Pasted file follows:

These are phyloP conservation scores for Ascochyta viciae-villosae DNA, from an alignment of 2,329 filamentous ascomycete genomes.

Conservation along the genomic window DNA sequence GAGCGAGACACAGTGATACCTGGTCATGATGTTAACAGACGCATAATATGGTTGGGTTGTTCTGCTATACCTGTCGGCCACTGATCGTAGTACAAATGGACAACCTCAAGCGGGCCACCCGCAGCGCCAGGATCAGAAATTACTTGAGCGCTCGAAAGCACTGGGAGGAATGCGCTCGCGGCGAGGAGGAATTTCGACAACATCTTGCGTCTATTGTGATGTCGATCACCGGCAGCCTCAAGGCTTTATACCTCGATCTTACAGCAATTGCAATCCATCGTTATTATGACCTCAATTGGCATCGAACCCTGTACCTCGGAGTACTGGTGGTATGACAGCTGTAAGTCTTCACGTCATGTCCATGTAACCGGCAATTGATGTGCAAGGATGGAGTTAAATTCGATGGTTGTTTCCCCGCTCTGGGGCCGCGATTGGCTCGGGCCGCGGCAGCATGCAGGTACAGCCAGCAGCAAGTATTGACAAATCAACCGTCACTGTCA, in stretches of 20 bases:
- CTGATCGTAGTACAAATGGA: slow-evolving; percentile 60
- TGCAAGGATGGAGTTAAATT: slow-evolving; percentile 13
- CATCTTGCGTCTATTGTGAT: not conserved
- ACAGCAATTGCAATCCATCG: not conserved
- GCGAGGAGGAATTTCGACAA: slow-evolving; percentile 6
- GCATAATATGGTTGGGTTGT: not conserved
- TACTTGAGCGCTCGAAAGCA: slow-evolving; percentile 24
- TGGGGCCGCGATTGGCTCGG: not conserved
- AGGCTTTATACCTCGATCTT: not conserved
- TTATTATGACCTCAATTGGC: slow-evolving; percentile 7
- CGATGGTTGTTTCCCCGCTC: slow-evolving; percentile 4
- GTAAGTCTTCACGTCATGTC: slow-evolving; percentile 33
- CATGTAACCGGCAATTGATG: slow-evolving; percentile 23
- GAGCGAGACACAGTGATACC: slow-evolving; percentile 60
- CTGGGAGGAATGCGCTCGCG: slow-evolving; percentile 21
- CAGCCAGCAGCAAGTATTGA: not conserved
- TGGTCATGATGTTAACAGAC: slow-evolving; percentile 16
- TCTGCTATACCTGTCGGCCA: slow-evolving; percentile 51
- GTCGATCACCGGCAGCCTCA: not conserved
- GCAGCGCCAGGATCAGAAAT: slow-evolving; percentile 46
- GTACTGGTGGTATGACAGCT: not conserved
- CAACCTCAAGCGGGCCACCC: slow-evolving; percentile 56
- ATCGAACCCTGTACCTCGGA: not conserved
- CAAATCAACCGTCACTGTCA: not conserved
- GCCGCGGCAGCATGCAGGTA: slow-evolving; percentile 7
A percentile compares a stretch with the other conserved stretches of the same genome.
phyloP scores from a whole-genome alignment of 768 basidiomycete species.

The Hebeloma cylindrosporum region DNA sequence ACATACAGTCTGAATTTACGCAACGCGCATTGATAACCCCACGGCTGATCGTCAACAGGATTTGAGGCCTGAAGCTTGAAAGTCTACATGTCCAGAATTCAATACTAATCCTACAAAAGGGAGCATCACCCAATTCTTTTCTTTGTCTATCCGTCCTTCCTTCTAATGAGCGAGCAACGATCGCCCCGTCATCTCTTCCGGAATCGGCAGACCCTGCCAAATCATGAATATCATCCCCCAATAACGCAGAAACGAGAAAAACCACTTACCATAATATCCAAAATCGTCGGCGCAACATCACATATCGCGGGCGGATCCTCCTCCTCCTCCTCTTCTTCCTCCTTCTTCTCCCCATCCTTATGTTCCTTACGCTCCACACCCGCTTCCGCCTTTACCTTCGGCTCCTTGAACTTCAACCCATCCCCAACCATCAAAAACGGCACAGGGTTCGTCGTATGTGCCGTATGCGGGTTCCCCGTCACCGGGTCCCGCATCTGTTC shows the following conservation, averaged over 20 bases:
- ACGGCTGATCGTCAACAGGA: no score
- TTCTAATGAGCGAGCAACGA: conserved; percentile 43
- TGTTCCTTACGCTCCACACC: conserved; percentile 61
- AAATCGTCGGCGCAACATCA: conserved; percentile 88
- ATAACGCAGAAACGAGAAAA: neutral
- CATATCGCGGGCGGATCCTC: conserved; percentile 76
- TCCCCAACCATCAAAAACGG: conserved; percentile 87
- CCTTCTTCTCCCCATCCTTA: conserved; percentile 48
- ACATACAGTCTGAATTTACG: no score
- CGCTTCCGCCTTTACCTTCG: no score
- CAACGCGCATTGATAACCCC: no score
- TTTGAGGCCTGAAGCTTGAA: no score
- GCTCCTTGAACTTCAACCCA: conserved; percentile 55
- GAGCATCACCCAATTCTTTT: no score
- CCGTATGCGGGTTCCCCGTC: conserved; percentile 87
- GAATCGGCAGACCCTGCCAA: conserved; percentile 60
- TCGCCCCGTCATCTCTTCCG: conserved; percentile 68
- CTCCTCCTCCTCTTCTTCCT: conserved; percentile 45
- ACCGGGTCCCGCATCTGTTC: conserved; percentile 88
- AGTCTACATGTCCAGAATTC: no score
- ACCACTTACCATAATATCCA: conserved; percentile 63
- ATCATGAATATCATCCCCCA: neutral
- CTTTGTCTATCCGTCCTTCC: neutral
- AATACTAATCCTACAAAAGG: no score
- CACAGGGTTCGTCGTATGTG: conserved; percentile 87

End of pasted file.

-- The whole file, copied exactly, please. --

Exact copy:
These are phyloP conservation scores for Ascochyta viciae-villosae DNA, from an alignment of 2,329 filamentous ascomycete genomes.

Conservation along the genomic window DNA sequence GAGCGAGACACAGTGATACCTGGTCATGATGTTAACAGACGCATAATATGGTTGGGTTGTTCTGCTATACCTGTCGGCCACTGATCGTAGTACAAATGGACAACCTCAAGCGGGCCACCCGCAGCGCCAGGATCAGAAATTACTTGAGCGCTCGAAAGCACTGGGAGGAATGCGCTCGCGGCGAGGAGGAATTTCGACAACATCTTGCGTCTATTGTGATGTCGATCACCGGCAGCCTCAAGGCTTTATACCTCGATCTTACAGCAATTGCAATCCATCGTTATTATGACCTCAATTGGCATCGAACCCTGTACCTCGGAGTACTGGTGGTATGACAGCTGTAAGTCTTCACGTCATGTCCATGTAACCGGCAATTGATGTGCAAGGATGGAGTTAAATTCGATGGTTGTTTCCCCGCTCTGGGGCCGCGATTGGCTCGGGCCGCGGCAGCATGCAGGTACAGCCAGCAGCAAGTATTGACAAATCAACCGTCACTGTCA, in stretches of 20 bases:
- CTGATCGTAGTACAAATGGA: slow-evolving; percentile 60
- TGCAAGGATGGAGTTAAATT: slow-evolving; percentile 13
- CATCTTGCGTCTATTGTGAT: not conserved
- ACAGCAATTGCAATCCATCG: not conserved
- GCGAGGAGGAATTTCGACAA: slow-evolving; percentile 6
- GCATAATATGGTTGGGTTGT: not conserved
- TACTTGAGCGCTCGAAAGCA: slow-evolving; percentile 24
- TGGGGCCGCGATTGGCTCGG: not conserved
- AGGCTTTATACCTCGATCTT: not conserved
- TTATTATGACCTCAATTGGC: slow-evolving; percentile 7
- CGATGGTTGTTTCCCCGCTC: slow-evolving; percentile 4
- GTAAGTCTTCACGTCATGTC: slow-evolving; percentile 33
- CATGTAACCGGCAATTGATG: slow-evolving; percentile 23
- GAGCGAGACACAGTGATACC: slow-evolving; percentile 60
- CTGGGAGGAATGCGCTCGCG: slow-evolving; percentile 21
- CAGCCAGCAGCAAGTATTGA: not conserved
- TGGTCATGATGTTAACAGAC: slow-evolving; percentile 16
- TCTGCTATACCTGTCGGCCA: slow-evolving; percentile 51
- GTCGATCACCGGCAGCCTCA: not conserved
- GCAGCGCCAGGATCAGAAAT: slow-evolving; percentile 46
- GTACTGGTGGTATGACAGCT: not conserved
- CAACCTCAAGCGGGCCACCC: slow-evolving; percentile 56
- ATCGAACCCTGTACCTCGGA: not conserved
- CAAATCAACCGTCACTGTCA: not conserved
- GCCGCGGCAGCATGCAGGTA: slow-evolving; percentile 7
A percentile compares a stretch with the other conserved stretches of the same genome.
phyloP scores from a whole-genome alignment of 768 basidiomycete species.

The Hebeloma cylindrosporum region DNA sequence ACATACAGTCTGAATTTACGCAACGCGCATTGATAACCCCACGGCTGATCGTCAACAGGATTTGAGGCCTGAAGCTTGAAAGTCTACATGTCCAGAATTCAATACTAATCCTACAAAAGGGAGCATCACCCAATTCTTTTCTTTGTCTATCCGTCCTTCCTTCTAATGAGCGAGCAACGATCGCCCCGTCATCTCTTCCGGAATCGGCAGACCCTGCCAAATCATGAATATCATCCCCCAATAACGCAGAAACGAGAAAAACCACTTACCATAATATCCAAAATCGTCGGCGCAACATCACATATCGCGGGCGGATCCTCCTCCTCCTCCTCTTCTTCCTCCTTCTTCTCCCCATCCTTATGTTCCTTACGCTCCACACCCGCTTCCGCCTTTACCTTCGGCTCCTTGAACTTCAACCCATCCCCAACCATCAAAAACGGCACAGGGTTCGTCGTATGTGCCGTATGCGGGTTCCCCGTCACCGGGTCCCGCATCTGTTC shows the following conservation, averaged over 20 bases:
- ACGGCTGATCGTCAACAGGA: no score
- TTCTAATGAGCGAGCAACGA: conserved; percentile 43
- TGTTCCTTACGCTCCACACC: conserved; percentile 61
- AAATCGTCGGCGCAACATCA: conserved; percentile 88
- ATAACGCAGAAACGAGAAAA: neutral
- CATATCGCGGGCGGATCCTC: conserved; percentile 76
- TCCCCAACCATCAAAAACGG: conserved; percentile 87
- CCTTCTTCTCCCCATCCTTA: conserved; percentile 48
- ACATACAGTCTGAATTTACG: no score
- CGCTTCCGCCTTTACCTTCG: no score
- CAACGCGCATTGATAACCCC: no score
- TTTGAGGCCTGAAGCTTGAA: no score
- GCTCCTTGAACTTCAACCCA: conserved; percentile 55
- GAGCATCACCCAATTCTTTT: no score
- CCGTATGCGGGTTCCCCGTC: conserved; percentile 87
- GAATCGGCAGACCCTGCCAA: conserved; percentile 60
- TCGCCCCGTCATCTCTTCCG: conserved; percentile 68
- CTCCTCCTCCTCTTCTTCCT: conserved; percentile 45
- ACCGGGTCCCGCATCTGTTC: conserved; percentile 88
- AGTCTACATGTCCAGAATTC: no score
- ACCACTTACCATAATATCCA: conserved; percentile 63
- ATCATGAATATCATCCCCCA: neutral
- CTTTGTCTATCCGTCCTTCC: neutral
- AATACTAATCCTACAAAAGG: no score
- CACAGGGTTCGTCGTATGTG: conserved; percentile 87